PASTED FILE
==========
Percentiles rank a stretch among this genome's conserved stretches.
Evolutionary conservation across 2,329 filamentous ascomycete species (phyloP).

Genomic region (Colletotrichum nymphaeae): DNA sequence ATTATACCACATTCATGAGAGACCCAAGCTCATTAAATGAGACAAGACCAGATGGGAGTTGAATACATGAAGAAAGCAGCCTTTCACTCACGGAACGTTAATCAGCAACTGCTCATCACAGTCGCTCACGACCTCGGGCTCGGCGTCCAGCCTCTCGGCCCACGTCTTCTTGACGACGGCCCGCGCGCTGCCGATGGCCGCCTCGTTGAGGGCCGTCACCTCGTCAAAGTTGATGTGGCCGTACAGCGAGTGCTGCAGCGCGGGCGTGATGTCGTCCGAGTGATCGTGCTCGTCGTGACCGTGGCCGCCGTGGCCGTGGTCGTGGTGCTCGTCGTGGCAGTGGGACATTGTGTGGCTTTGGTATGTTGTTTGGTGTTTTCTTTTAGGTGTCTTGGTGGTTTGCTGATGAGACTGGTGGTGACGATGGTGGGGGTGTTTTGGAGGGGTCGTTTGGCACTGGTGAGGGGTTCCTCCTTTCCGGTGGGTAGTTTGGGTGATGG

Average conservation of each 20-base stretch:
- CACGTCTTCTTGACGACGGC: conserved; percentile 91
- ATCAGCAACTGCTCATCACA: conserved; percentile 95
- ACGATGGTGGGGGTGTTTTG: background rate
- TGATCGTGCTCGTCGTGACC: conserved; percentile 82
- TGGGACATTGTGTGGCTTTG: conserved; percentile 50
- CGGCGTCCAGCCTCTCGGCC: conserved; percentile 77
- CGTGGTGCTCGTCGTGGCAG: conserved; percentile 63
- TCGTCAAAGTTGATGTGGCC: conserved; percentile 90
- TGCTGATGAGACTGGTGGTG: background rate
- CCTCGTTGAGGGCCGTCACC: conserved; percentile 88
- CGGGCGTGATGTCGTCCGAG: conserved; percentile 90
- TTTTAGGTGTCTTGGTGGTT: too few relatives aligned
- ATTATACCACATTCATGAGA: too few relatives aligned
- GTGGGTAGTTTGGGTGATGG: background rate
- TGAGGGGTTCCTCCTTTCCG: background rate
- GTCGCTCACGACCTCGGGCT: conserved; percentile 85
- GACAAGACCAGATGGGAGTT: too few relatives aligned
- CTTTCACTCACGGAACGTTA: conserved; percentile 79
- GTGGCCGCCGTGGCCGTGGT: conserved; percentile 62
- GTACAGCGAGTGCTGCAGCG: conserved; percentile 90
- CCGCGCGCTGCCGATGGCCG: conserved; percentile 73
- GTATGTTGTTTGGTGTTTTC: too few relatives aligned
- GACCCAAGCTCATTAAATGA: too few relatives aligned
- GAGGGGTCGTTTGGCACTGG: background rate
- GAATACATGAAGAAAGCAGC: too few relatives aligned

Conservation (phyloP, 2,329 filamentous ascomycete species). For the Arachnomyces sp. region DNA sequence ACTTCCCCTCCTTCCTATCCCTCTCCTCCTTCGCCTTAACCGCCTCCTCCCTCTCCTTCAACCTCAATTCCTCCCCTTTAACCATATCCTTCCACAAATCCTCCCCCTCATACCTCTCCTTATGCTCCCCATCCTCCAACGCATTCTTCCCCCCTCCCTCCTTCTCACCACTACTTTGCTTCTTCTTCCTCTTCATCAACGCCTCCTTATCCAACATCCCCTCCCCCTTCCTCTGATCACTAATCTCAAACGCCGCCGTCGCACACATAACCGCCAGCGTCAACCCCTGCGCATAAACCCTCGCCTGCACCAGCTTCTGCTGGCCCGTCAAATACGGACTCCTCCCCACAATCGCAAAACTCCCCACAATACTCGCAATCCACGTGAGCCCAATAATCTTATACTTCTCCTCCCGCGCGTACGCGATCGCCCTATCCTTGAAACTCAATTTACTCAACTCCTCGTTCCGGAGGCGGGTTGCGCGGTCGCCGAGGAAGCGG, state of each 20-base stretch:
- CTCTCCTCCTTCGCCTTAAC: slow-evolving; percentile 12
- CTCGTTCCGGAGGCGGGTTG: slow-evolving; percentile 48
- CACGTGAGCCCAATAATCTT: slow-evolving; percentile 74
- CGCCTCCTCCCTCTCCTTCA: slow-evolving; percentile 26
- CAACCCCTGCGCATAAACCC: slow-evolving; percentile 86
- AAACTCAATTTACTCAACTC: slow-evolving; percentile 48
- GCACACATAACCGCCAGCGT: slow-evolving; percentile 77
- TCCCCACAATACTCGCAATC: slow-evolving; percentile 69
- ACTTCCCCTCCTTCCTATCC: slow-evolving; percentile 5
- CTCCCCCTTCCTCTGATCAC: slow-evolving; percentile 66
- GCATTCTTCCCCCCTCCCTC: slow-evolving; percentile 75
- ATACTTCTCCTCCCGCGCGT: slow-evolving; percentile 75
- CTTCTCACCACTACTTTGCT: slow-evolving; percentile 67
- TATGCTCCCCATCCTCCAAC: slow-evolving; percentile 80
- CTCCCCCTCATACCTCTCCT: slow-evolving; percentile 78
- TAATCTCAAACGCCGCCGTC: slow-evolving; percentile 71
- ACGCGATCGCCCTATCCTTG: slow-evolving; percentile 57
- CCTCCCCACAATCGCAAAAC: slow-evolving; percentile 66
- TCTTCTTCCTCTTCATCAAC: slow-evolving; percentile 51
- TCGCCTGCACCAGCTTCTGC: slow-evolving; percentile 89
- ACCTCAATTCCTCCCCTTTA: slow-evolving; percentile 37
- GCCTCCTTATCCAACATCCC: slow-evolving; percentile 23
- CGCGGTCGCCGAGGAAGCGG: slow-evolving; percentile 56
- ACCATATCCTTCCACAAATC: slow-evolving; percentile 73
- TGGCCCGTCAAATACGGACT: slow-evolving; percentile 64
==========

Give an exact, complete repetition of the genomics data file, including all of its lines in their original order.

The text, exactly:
Percentiles rank a stretch among this genome's conserved stretches.
Evolutionary conservation across 2,329 filamentous ascomycete species (phyloP).

Genomic region (Colletotrichum nymphaeae): DNA sequence ATTATACCACATTCATGAGAGACCCAAGCTCATTAAATGAGACAAGACCAGATGGGAGTTGAATACATGAAGAAAGCAGCCTTTCACTCACGGAACGTTAATCAGCAACTGCTCATCACAGTCGCTCACGACCTCGGGCTCGGCGTCCAGCCTCTCGGCCCACGTCTTCTTGACGACGGCCCGCGCGCTGCCGATGGCCGCCTCGTTGAGGGCCGTCACCTCGTCAAAGTTGATGTGGCCGTACAGCGAGTGCTGCAGCGCGGGCGTGATGTCGTCCGAGTGATCGTGCTCGTCGTGACCGTGGCCGCCGTGGCCGTGGTCGTGGTGCTCGTCGTGGCAGTGGGACATTGTGTGGCTTTGGTATGTTGTTTGGTGTTTTCTTTTAGGTGTCTTGGTGGTTTGCTGATGAGACTGGTGGTGACGATGGTGGGGGTGTTTTGGAGGGGTCGTTTGGCACTGGTGAGGGGTTCCTCCTTTCCGGTGGGTAGTTTGGGTGATGG

Average conservation of each 20-base stretch:
- CACGTCTTCTTGACGACGGC: conserved; percentile 91
- ATCAGCAACTGCTCATCACA: conserved; percentile 95
- ACGATGGTGGGGGTGTTTTG: background rate
- TGATCGTGCTCGTCGTGACC: conserved; percentile 82
- TGGGACATTGTGTGGCTTTG: conserved; percentile 50
- CGGCGTCCAGCCTCTCGGCC: conserved; percentile 77
- CGTGGTGCTCGTCGTGGCAG: conserved; percentile 63
- TCGTCAAAGTTGATGTGGCC: conserved; percentile 90
- TGCTGATGAGACTGGTGGTG: background rate
- CCTCGTTGAGGGCCGTCACC: conserved; percentile 88
- CGGGCGTGATGTCGTCCGAG: conserved; percentile 90
- TTTTAGGTGTCTTGGTGGTT: too few relatives aligned
- ATTATACCACATTCATGAGA: too few relatives aligned
- GTGGGTAGTTTGGGTGATGG: background rate
- TGAGGGGTTCCTCCTTTCCG: background rate
- GTCGCTCACGACCTCGGGCT: conserved; percentile 85
- GACAAGACCAGATGGGAGTT: too few relatives aligned
- CTTTCACTCACGGAACGTTA: conserved; percentile 79
- GTGGCCGCCGTGGCCGTGGT: conserved; percentile 62
- GTACAGCGAGTGCTGCAGCG: conserved; percentile 90
- CCGCGCGCTGCCGATGGCCG: conserved; percentile 73
- GTATGTTGTTTGGTGTTTTC: too few relatives aligned
- GACCCAAGCTCATTAAATGA: too few relatives aligned
- GAGGGGTCGTTTGGCACTGG: background rate
- GAATACATGAAGAAAGCAGC: too few relatives aligned

Conservation (phyloP, 2,329 filamentous ascomycete species). For the Arachnomyces sp. region DNA sequence ACTTCCCCTCCTTCCTATCCCTCTCCTCCTTCGCCTTAACCGCCTCCTCCCTCTCCTTCAACCTCAATTCCTCCCCTTTAACCATATCCTTCCACAAATCCTCCCCCTCATACCTCTCCTTATGCTCCCCATCCTCCAACGCATTCTTCCCCCCTCCCTCCTTCTCACCACTACTTTGCTTCTTCTTCCTCTTCATCAACGCCTCCTTATCCAACATCCCCTCCCCCTTCCTCTGATCACTAATCTCAAACGCCGCCGTCGCACACATAACCGCCAGCGTCAACCCCTGCGCATAAACCCTCGCCTGCACCAGCTTCTGCTGGCCCGTCAAATACGGACTCCTCCCCACAATCGCAAAACTCCCCACAATACTCGCAATCCACGTGAGCCCAATAATCTTATACTTCTCCTCCCGCGCGTACGCGATCGCCCTATCCTTGAAACTCAATTTACTCAACTCCTCGTTCCGGAGGCGGGTTGCGCGGTCGCCGAGGAAGCGG, state of each 20-base stretch:
- CTCTCCTCCTTCGCCTTAAC: slow-evolving; percentile 12
- CTCGTTCCGGAGGCGGGTTG: slow-evolving; percentile 48
- CACGTGAGCCCAATAATCTT: slow-evolving; percentile 74
- CGCCTCCTCCCTCTCCTTCA: slow-evolving; percentile 26
- CAACCCCTGCGCATAAACCC: slow-evolving; percentile 86
- AAACTCAATTTACTCAACTC: slow-evolving; percentile 48
- GCACACATAACCGCCAGCGT: slow-evolving; percentile 77
- TCCCCACAATACTCGCAATC: slow-evolving; percentile 69
- ACTTCCCCTCCTTCCTATCC: slow-evolving; percentile 5
- CTCCCCCTTCCTCTGATCAC: slow-evolving; percentile 66
- GCATTCTTCCCCCCTCCCTC: slow-evolving; percentile 75
- ATACTTCTCCTCCCGCGCGT: slow-evolving; percentile 75
- CTTCTCACCACTACTTTGCT: slow-evolving; percentile 67
- TATGCTCCCCATCCTCCAAC: slow-evolving; percentile 80
- CTCCCCCTCATACCTCTCCT: slow-evolving; percentile 78
- TAATCTCAAACGCCGCCGTC: slow-evolving; percentile 71
- ACGCGATCGCCCTATCCTTG: slow-evolving; percentile 57
- CCTCCCCACAATCGCAAAAC: slow-evolving; percentile 66
- TCTTCTTCCTCTTCATCAAC: slow-evolving; percentile 51
- TCGCCTGCACCAGCTTCTGC: slow-evolving; percentile 89
- ACCTCAATTCCTCCCCTTTA: slow-evolving; percentile 37
- GCCTCCTTATCCAACATCCC: slow-evolving; percentile 23
- CGCGGTCGCCGAGGAAGCGG: slow-evolving; percentile 56
- ACCATATCCTTCCACAAATC: slow-evolving; percentile 73
- TGGCCCGTCAAATACGGACT: slow-evolving; percentile 64